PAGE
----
The Newberry is marking the centennial of the start of World War I with two linked exhibitions and a series of related public programs.
As a collection of Americana, the Edward E. Ayer Collection is one of the best in the country and one of the strongest collections on American Indians.
The Newberry has a rich collection of manuscripts ranging from medieval Books of Hours to twentieth-century scrapbooks and letters.
The Newberry houses an extraordinary collection of over 500,000 maps and sources relating to the history and culture of travel.
The Newberry’s collection on the history of printing and the book arts is one of the world’s leading collections in its field.
From the Stacks
The Great War marked a pivotal shift in the lives of African Americans. As American industry ramped up to meet wartime demands and droves of young people joined the U.S. military, new economic opportunities drew hundreds of thousands of African Americans from the South to industrial centers in the North. Between 1916 and 1920, during what became known as the Great Migration, 50,000 black southerners relocated to Chicago, where they accounted for 20 percent of the wartime meat-packing labor force (to take just one example).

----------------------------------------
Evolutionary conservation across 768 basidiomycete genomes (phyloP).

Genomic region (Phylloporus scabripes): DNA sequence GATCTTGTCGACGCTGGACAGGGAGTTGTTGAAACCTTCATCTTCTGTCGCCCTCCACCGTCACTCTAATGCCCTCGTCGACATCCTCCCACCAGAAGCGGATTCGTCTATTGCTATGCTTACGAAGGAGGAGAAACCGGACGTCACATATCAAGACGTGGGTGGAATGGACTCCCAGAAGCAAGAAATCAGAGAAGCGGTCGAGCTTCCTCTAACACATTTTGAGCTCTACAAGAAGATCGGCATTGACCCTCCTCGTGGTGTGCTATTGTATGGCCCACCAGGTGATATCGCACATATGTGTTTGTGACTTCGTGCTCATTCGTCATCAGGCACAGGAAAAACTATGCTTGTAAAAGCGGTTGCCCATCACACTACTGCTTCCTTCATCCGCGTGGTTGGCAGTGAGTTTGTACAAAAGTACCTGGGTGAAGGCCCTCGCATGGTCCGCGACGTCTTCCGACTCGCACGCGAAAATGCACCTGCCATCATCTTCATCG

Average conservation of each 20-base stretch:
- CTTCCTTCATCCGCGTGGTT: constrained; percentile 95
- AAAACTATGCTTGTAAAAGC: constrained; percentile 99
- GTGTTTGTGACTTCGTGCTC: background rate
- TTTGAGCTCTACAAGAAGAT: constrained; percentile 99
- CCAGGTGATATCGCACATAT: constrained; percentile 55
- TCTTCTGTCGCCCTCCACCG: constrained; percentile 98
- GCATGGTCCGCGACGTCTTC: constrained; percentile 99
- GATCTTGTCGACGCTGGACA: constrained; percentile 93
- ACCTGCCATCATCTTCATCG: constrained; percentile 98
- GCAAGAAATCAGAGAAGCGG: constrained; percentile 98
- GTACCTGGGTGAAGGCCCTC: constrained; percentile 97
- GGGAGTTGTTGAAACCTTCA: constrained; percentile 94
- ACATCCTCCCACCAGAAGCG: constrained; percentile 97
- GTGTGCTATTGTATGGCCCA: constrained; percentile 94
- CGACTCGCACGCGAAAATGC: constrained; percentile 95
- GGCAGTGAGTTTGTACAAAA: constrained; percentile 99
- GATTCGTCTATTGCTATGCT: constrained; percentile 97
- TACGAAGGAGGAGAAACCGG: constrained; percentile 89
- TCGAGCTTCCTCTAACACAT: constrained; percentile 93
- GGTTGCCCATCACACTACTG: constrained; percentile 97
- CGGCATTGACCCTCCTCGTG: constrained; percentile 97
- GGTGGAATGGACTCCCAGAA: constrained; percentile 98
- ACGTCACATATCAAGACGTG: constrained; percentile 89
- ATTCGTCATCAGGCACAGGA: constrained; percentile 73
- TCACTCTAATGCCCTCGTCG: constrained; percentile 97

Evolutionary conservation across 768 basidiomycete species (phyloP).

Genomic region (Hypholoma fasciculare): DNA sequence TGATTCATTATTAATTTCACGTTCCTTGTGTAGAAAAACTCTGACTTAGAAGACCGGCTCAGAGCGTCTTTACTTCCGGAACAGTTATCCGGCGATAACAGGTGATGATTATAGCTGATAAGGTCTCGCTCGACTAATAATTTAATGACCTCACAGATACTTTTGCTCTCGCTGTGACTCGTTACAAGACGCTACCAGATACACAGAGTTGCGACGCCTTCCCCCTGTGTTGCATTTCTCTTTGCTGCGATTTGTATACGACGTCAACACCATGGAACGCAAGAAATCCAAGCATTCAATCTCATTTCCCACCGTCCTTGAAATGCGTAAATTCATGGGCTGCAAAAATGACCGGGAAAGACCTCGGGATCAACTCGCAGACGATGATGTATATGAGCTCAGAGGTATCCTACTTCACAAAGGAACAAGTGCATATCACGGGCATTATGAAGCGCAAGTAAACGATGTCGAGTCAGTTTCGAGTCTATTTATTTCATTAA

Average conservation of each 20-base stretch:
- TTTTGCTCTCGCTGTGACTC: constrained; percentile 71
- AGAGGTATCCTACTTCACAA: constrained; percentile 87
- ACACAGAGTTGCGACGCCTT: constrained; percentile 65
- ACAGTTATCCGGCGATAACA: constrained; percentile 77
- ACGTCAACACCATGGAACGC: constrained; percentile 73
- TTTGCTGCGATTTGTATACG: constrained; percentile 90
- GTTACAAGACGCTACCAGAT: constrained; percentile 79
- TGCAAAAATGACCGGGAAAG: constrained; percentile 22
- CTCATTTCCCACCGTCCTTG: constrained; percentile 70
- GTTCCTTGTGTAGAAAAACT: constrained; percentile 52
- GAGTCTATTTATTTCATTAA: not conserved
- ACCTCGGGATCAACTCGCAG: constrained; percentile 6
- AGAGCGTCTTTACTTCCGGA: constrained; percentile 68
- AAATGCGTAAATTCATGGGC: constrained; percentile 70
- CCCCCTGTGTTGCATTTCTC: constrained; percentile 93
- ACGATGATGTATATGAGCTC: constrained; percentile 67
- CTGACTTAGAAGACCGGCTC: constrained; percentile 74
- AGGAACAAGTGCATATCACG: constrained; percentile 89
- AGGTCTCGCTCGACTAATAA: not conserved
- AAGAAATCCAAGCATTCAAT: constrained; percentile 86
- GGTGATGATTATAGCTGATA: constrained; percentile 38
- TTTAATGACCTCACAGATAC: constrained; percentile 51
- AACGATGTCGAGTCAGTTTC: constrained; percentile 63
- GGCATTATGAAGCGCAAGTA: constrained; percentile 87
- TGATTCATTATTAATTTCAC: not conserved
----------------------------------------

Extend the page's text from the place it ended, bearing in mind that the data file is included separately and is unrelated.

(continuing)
Though automobiles were already, by the 1920s, becoming the preferred form of transportation for short trips between American cities, trains remained the most convenient and efficient way to cover larger distances. The railroads preserved their competitive advantage in this area in part through the promotion of tourism.